Experts say more needs to be done to improve access
Catholic health leaders and other advocates have welcomed a promised boost to palliative care funding in next week’s NSW budget but say more needs to be done to ensure it is available for every person amid a renewed push for legalising assisted suicide in the state.
Treasurer Dominic Perrottet said that almost $83 million will be added to the funding of palliative care services in NSW in the budget to be released on Tuesday.
The government says the increased funding would improve hospital-based palliative services in western Sydney including inpatient beds, provide up to 120 additional palliative care workers, and increase care to boost patient independence at home and additional carer support.
Currently around $220 million is spent each year in NSW on palliative care for people with a life-limiting illness. But palliative care providers in the state consistently report that funding is inadequate to meet growing demand, particularly in remote and regional areas.
The often significantly-underfunded levels of palliative care around Australia have been a factor in the success of euthanasia legislation in several states, say palliative care advocates. The NSW boost comes as independent MP Alex Greenwich confirmed that in July he will release draft voluntary assisted dying legislation based on the Western Australian model.
Rebecca Burdick Davies, Director of Strategy and Mission at Catholic Health Australia, said it was pleasing to see the NSW state government continue to invest in palliative care and recognise its importance in providing end of life care.
“While the $83 million in additional funding is a good start, we’d like to see the NSW Government go further and commit to providing palliative care to every person who wants and needs it,” Ms Burdick Davies said. “Around the country our members have been pushing for more funds for high-quality accessible palliative care as the compassionate alternative to assisted suicide.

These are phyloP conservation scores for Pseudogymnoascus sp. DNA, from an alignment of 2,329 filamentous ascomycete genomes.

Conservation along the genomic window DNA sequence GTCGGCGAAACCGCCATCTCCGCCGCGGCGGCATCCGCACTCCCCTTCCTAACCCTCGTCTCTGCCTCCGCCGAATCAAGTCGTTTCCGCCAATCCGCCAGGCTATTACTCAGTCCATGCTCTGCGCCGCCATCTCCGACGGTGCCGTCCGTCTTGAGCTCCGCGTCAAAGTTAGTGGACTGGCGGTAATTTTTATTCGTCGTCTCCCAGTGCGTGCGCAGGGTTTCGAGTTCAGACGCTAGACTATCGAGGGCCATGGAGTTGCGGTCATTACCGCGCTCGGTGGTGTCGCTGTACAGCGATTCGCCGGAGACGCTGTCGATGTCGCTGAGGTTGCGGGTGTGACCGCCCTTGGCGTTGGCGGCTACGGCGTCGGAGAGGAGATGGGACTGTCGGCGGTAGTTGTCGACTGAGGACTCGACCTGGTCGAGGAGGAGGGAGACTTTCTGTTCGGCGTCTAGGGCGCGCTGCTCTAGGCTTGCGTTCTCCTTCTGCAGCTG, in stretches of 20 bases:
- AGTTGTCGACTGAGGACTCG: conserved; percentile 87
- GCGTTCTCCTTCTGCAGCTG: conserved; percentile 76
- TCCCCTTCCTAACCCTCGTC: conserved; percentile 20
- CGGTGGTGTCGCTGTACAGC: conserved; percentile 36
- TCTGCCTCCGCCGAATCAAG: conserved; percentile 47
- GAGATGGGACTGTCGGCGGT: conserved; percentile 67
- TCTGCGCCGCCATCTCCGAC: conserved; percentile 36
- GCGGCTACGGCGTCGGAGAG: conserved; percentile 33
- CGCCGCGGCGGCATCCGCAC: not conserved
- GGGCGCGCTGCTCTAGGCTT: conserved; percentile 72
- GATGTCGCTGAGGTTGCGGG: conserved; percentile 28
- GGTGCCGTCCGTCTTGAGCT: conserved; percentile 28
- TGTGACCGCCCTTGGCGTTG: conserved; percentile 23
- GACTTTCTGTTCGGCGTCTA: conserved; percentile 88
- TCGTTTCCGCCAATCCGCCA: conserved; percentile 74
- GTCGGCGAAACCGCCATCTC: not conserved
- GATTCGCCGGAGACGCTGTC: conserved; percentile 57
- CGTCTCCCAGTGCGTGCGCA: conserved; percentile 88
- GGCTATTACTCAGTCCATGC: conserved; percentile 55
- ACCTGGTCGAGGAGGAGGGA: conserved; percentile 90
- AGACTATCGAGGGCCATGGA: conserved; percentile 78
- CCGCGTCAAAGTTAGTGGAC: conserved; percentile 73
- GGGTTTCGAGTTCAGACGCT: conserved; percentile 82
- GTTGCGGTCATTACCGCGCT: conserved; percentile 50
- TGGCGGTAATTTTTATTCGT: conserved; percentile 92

“Before we even consider… allowing state-sanctioned suicide in this state we should invest in a world-class palliative care system” – Rebecca Durdick Davies
“Before we even consider doing NSW a great disservice by allowing state-sanctioned suicide in this state we should invest in a world-class palliative care system which could make a huge difference to the lives of those suffering and to their families.”
Professor David Kissane, chair of Palliative Medicine Research at Notre Dame University and St Vincent’s Hospital in Sydney said he could not comment in detail on the Treasurer’s announcement but one key issue is whether the funding would be protected for palliative care, or be at risk of “being lost” in the budget of local health districts.
“Community palliative care in NSW has suffered in the past by dollars not flowing through to the community need for palliative care because the local health district absorbs it in acute health needs such as the cost of emergency and ICU departments,” he said.
Linda Hansen, chief executive officer of Palliative Care NSW, said the announcement was a “hopeful” sign even though the amount promised is roughly half of what the organisation recommended in its February budget submission.
She told The Catholic Weekly the organisation would like to see more psychosocial support for patients, family members and carers, and better support for palliative care volunteers, along with more dedicated hospital beds.
“Volunteers can make a huge difference but need to be trained and directed,” she said.